April, 2019
Inspection News and Views from the American Society of Home Inspectors

National Home Inspection Month


Reprinted from April 2015

Home inspectors appreciate the recognition of National Home Inspection Month, which reflects the importance of our profession. Back in 2015, we asked four ASHI members–founders and early members–to discuss their considerable home inspection experience before and after ASHI was established. All proud home inspectors, each offered unique and rewarding approaches and inspiring perspectives.

Ronald J. Passaro
ASHI Charter Member #1
Founder and First President

“When I started my business in 1975, the term ‘home inspection’ did not seem to exist. I was a home builder and inspected my homes and other homes if asked. I didn’t know any home inspectors, an association did not exist, there were no standards and the real estate field was not welcoming,” recalls Ronald J. Passaro, first President of ASHI, founder of Res-I-Tec, Inc. home inspection company based in Danbury, CT, and founder of the American Society of Home Inspectors.

To find and meet other home or building inspectors, Ron began by having his young daughter Donna look in the phone books (you remember those) for any other home inspectors she could find. They were invited to a meeting. “It started with six to ten of us who met two or three times in my office in Stamford, CT. Then, as more inspectors joined us, we moved our meeting venue to White Plains, NY, always adding new inspectors and talking about forming a professional association.”

One of the first things that had to be established was to identify what qualified one as a home inspector. “Remember, there were no books, schools or exchange of knowledge at that time. That was accomplished by combining formal education with life experiences. Another document we needed was a Code of Ethics, which would protect the consumers who would trust in our services. We also began work on a Standard of Practice and establishing most of the committees that were needed to form a professional group. At this point in time, there was no other avenue to further our home inspection education, so we did this among ourselves by sharing knowledge with each other at each meeting. Still doing it today.

“The first name we gave for our group was the Tri-State Organization of Home Inspectors. Realizing that name was too limiting, it then became the American Society of Home Inspectors. We were operating on a shoestring budget and when we ran out of money, each of the directors put up $500 to keep ASHI afloat. We were functioning for about two years when we heard that there was another group out of Rutgers University trying to form a group of home inspectors. The officers from the ASHI group went to the meeting at Rutgers and were able to convince the new group to join forces with us, which they did.

At the Rutgers meeting, we met Dr. Joe McNeil and Ken Austin, who later went on to form the Housemaster franchise. We all knew and realized we needed a professional national standard of practice that could be followed by all home inspectors if we were to be recognized as a professional organization.”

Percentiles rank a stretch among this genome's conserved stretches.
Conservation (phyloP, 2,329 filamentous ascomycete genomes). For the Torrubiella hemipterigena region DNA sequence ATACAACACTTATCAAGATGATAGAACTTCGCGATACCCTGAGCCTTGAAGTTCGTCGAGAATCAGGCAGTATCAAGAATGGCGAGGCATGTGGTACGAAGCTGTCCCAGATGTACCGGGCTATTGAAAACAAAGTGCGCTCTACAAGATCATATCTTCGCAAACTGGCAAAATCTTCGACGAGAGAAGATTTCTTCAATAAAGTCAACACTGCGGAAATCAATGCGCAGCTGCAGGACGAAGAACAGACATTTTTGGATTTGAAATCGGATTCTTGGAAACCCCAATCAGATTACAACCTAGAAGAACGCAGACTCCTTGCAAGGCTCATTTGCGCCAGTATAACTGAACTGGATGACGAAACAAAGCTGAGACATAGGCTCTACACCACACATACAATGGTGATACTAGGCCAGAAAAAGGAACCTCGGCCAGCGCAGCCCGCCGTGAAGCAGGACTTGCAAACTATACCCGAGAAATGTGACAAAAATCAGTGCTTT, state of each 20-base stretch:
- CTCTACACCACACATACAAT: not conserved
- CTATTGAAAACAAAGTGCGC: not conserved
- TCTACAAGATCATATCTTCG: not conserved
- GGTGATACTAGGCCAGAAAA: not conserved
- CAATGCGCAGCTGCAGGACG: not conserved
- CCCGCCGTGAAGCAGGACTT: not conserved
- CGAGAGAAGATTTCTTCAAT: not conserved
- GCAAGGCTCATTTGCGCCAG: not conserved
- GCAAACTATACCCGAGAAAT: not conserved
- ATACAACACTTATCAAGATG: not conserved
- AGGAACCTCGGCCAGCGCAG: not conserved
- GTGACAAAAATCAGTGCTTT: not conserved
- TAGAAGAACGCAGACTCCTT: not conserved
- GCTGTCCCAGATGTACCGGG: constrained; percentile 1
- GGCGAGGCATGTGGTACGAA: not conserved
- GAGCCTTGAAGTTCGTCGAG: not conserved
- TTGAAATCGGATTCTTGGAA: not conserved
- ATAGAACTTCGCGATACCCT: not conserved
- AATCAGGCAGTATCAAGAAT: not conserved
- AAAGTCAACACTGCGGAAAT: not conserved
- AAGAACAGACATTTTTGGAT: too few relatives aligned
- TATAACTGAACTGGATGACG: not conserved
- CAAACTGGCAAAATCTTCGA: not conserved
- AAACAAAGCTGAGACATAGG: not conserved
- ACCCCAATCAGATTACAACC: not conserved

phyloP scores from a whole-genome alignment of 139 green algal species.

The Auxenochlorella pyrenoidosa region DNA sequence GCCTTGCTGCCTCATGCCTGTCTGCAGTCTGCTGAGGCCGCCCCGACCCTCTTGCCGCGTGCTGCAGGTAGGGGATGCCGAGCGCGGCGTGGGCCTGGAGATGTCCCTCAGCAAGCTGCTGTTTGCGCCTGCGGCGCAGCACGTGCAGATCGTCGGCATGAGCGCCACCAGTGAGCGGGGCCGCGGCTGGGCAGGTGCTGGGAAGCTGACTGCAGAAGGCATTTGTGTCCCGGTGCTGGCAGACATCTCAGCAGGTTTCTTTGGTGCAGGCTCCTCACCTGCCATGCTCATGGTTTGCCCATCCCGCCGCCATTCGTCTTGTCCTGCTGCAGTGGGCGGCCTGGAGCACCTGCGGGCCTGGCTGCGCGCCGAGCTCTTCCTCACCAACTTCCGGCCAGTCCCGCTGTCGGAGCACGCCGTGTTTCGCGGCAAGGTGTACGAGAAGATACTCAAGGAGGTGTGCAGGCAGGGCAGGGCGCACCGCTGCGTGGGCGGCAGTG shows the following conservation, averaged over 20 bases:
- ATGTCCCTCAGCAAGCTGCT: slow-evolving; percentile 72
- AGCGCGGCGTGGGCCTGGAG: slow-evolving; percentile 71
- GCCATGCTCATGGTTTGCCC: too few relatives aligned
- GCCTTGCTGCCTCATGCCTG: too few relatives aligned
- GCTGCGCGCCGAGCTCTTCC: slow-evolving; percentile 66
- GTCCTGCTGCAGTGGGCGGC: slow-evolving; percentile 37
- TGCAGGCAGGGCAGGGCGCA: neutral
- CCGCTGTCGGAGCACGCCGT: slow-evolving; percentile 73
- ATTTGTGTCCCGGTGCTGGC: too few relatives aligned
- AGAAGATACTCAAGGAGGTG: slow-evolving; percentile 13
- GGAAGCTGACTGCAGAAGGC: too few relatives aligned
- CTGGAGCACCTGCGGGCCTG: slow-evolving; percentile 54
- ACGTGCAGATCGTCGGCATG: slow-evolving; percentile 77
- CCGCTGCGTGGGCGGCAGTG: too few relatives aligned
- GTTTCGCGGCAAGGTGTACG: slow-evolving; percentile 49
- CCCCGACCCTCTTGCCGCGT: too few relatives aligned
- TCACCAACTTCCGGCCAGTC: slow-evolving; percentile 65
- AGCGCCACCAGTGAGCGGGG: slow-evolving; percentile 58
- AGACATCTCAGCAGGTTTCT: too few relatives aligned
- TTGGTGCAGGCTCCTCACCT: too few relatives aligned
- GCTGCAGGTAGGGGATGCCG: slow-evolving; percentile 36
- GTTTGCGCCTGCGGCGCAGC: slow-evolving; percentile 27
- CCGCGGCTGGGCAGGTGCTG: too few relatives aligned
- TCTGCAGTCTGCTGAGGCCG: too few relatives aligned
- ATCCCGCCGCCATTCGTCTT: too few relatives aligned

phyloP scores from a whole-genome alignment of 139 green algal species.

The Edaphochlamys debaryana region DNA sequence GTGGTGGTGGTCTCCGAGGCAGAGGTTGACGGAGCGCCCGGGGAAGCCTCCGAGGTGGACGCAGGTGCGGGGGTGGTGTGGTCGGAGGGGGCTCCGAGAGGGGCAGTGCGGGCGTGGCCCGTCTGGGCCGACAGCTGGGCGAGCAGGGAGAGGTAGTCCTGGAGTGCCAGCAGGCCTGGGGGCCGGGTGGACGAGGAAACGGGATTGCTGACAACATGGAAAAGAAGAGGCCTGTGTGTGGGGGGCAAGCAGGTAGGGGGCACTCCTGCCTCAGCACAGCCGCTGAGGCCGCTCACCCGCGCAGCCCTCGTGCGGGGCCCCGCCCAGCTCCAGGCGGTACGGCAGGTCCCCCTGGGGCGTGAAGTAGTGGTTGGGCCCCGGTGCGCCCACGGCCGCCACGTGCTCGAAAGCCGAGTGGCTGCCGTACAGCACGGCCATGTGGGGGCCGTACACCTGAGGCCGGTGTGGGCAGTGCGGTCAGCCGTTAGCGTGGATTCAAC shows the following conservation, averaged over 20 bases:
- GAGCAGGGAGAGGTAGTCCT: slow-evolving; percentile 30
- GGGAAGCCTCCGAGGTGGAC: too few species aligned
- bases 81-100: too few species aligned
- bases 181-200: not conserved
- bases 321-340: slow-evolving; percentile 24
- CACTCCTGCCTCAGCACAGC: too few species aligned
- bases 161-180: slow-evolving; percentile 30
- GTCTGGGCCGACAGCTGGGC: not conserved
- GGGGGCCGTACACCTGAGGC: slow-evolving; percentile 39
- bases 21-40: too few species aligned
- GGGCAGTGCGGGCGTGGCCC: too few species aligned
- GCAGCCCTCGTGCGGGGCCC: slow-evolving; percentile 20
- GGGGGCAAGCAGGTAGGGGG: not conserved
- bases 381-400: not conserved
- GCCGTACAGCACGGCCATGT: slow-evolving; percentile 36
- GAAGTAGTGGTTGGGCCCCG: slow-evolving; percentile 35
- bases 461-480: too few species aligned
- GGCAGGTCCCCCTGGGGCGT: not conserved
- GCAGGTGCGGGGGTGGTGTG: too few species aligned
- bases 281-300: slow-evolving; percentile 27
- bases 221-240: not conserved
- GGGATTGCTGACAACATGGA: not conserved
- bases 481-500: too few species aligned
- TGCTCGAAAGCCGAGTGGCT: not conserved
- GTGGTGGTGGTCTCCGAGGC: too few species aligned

Because the enthusiastic and dedicated growing group of home inspectors knew they needed direction about creating an association and standard of practice, Dr. McNeil organized arrangements with Rutgers to hold ASHI’s first national conference in 1976. It was held at Rutgers University School of Engineering, which could accommodate 100 attendees. “There we were, 100 people meeting other home inspectors for the first time in our lives. It was an incredible experience. The purpose of this meeting was to collect data from the home inspectors to incorporate into the Standard of Practice.

John Heyn was selected as Chair of the Standards Committee, which included 12 other members who met once a month in New York City. In 1977, the group returned to Rutgers to introduce to the world the first Standard of Practice and Ethics for home inspectors, and it is still basically the same.”

Because home inspectors worked all over the country, the founders knew they needed local chapters. The Metropolitan New York chapter was established before ASHI officially became an association. Chapters quickly formed around the country, starting with the New England and Connecticut chapters. 

ASHI Membership & Public Awareness Increases
Now that ASHI was established and home inspectors were communicating with each other, “we had to increase awareness of home inspections and their importance. After all, as we know, our house is the largest investment we will make in our life.

“Caveat Emptor, Let the Buyer Beware” should remind us of the importance of a home inspection, particularly back then, when realtors representing homesellers did not suggest or encourage inspections. Relatives would contact me about looking at a house before they bought it, but most people didn’t think of it.

“Today, because of home inspections, the United States housing stock has improved. Prior to home inspections, once a home was inspected by the local building code inspector, it was never looked at again by a professional. In many locations, not even this minimal code inspection was performed.

Earlier in my career, I would frequently find conditions that could be classified as life-threatening, particularly when it came to combustion-type equipment. Now, for the most part, homes do get looked at by a professional home inspector during the real estate sale process. This is not for compliance to the local building code, as this would not apply to most of the homes we look at, but to the home inspector standard.

“ASHI members, however, have their own inspection guidelines, codes and Standard of Practice: Is a system performing its intended function safely?”